If now your Majesty informs me "that now you mean to persist in complete neutrality," and if, on this occasion, you refer us to your Nation, who are said to exclaim with sound common sense: "Acts of violence have been done by the Turks, the Turk has good friends in large numbers, and the Emperor has done us no harm"—I do not understand you. Certainly I should understand this language if I heard it from the Kings of Hanover or of Saxony. But I have, hitherto, looked upon Prussia as one of the Great Powers which, since the peace of 1815, have been guarantors of treaties, guardians of civilisation, defenders of the right, the real arbiters of the Nations; and for my part I have felt the divine responsibility of this sacred office, without undervaluing at the same time the heavy obligation, not unconnected with danger, which it imposes on me. If you, dear Sir and Brother, abdicate these obligations, you have also abdicated that position for Prussia. And should such an example find imitators, then the civilisation of Europe would be delivered up to the play of winds; right will then no longer find a champion, the oppressed will find no longer an umpire.

Let not your Majesty believe that what has been said in this letter is aimed at persuading you to change your resolves; it flows from the affectionate heart of a sister, who could not pardon herself, were she not, at so weighty a moment, to let you see into her inmost soul. So little is it my intention to desire to win you over to our view, that nothing has grieved me more than the suspicion, expressed in your name by General von der Groeben, that England had desired to seduce you from your purpose by opening a prospect of advantages to be gained. The baselessness of such a supposition is evident from the Treaty itself which had been offered to you, and whose most important clause consisted in the promise of the contracting parties, not to desire in any case to derive from the War any advantage for themselves.

Your Majesty could not have given a more powerful proof of your unselfishness than by the very fact of attaching your signature to this Treaty.

To come to a close. You suppose that War may already have been declared; you express, however, at the same time, the hope that it may not already have actually broken out. I cannot unfortunately hold out any hope that the sentence will be followed by any stay of execution. Shakespeare's words:

"Beware Of entrance to a quarrel; but, being in, Bear it that the opposer may beware of thee,"

are deeply engraved on the hearts of all Englishmen. Sad that they are to find an application at this crisis, in a nation with whom previously nothing prevailed but friendship and affection! And how much more melancholy must be the present emotions of your Majesty's heart and mind to see such words applied to a beloved brother-in-law, whom yet—however much you love him—your conscience cannot absolve from the crime of having brought upon the world wilfully and frivolously such awful misery!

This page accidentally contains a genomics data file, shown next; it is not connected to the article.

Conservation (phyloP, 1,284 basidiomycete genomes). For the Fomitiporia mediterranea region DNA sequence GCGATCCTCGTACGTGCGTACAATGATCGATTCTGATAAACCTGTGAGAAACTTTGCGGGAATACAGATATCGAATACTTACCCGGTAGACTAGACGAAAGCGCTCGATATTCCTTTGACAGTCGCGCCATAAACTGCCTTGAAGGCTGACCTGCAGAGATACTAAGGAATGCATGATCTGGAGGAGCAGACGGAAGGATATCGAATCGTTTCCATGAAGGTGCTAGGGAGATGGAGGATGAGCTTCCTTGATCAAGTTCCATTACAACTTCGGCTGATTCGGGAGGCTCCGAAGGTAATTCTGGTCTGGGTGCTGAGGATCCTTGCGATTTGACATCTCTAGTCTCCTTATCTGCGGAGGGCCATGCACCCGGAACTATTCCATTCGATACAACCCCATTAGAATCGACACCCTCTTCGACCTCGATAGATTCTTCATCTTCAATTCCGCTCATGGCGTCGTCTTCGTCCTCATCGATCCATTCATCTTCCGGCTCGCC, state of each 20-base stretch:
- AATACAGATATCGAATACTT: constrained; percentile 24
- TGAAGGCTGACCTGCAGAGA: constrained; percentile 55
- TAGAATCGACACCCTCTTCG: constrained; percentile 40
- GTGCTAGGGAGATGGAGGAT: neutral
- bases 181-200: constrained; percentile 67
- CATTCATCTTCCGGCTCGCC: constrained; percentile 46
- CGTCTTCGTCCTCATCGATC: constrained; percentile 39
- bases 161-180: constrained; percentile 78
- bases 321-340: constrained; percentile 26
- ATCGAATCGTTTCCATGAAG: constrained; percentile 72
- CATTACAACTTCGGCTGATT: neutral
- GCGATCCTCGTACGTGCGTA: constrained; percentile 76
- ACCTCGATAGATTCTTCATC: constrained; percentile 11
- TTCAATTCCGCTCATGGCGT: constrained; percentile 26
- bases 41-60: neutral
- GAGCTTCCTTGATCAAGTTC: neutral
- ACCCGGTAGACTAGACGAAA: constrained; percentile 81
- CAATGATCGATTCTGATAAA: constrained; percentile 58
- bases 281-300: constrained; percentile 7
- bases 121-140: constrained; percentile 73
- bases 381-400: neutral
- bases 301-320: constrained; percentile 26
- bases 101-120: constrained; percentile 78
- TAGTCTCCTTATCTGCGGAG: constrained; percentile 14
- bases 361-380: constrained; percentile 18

May the Almighty take you under His protection!

With Albert's most cordial compliments, and our united greetings to the dear Queen, I remain, my much honoured Sir and Brother, your Majesty's faithful Sister and Friend,


[Footnote 22: The King afterwards agreed to the proposed protocol for the preservation of the integrity of Turkey, which was signed at Vienna on the 7th of April.]

Queen Victoria to the Earl of Aberdeen.

1st April 1854.

The Queen rejoices to see the Debate was favourable in the House of Lords, and that it was concluded in the House of Commons.[23]

She is rather startled at seeing Lord Aberdeen's answer to Lord Roden upon the subject of a day of humiliation, as he has never mentioned the subject to her, and it is one upon which she feels strongly. The only thing the Queen ever heard about it was from the Duke of Newcastle, who suggested the possibility of an appropriate prayer being introduced into the Liturgy, in which the Queen quite agreed; but he was strongly against a day of humiliation, in which the Queen also entirely agreed, as she thinks we have recourse to them far too often, and they thereby lose their effect. The Queen therefore hopes that this will be reconsidered carefully, and a prayer substituted for the day of humiliation. Were the services selected for these days of a different kind to what they are—the Queen would feel less strongly about it; but they always select chapters from the Old Testament and Psalms which are so totally inapplicable that it does away with all the effect it ought to have. Moreover, really to say (as we probably should) that the great sinfulness of the nation has brought about this War, when it is the selfishness and ambition of one man and his servants who have brought this about, while our conduct has been throughout actuated by unselfishness and honesty, would be too manifestly repulsive to the feelings of every one, and would be a mere act of hypocrisy. Let there be a prayer expressive of our great thankfulness for the benefits we have enjoyed, and for the immense prosperity of this country, and entreating God's help and protection in the coming struggle. In this the Queen would join heart and soul. If there is to be a day set apart, let it be for prayer in this sense.

[Footnote 23: On the 27th of March the Queen announced to Parliament that the negotiations with the Czar had terminated, and that she felt bound "to afford active assistance to her ally, the Sultan." Next day the Declaration of War was issued, containing a narrative of the events which finally led to the rupture. The debates on the Address in answer to the message took place on the 31st of March, Mr Bright, in the Commons, censuring the declaration, and being replied to by Lord Palmerston. The addresses were presented to the Queen on the 3rd of April.]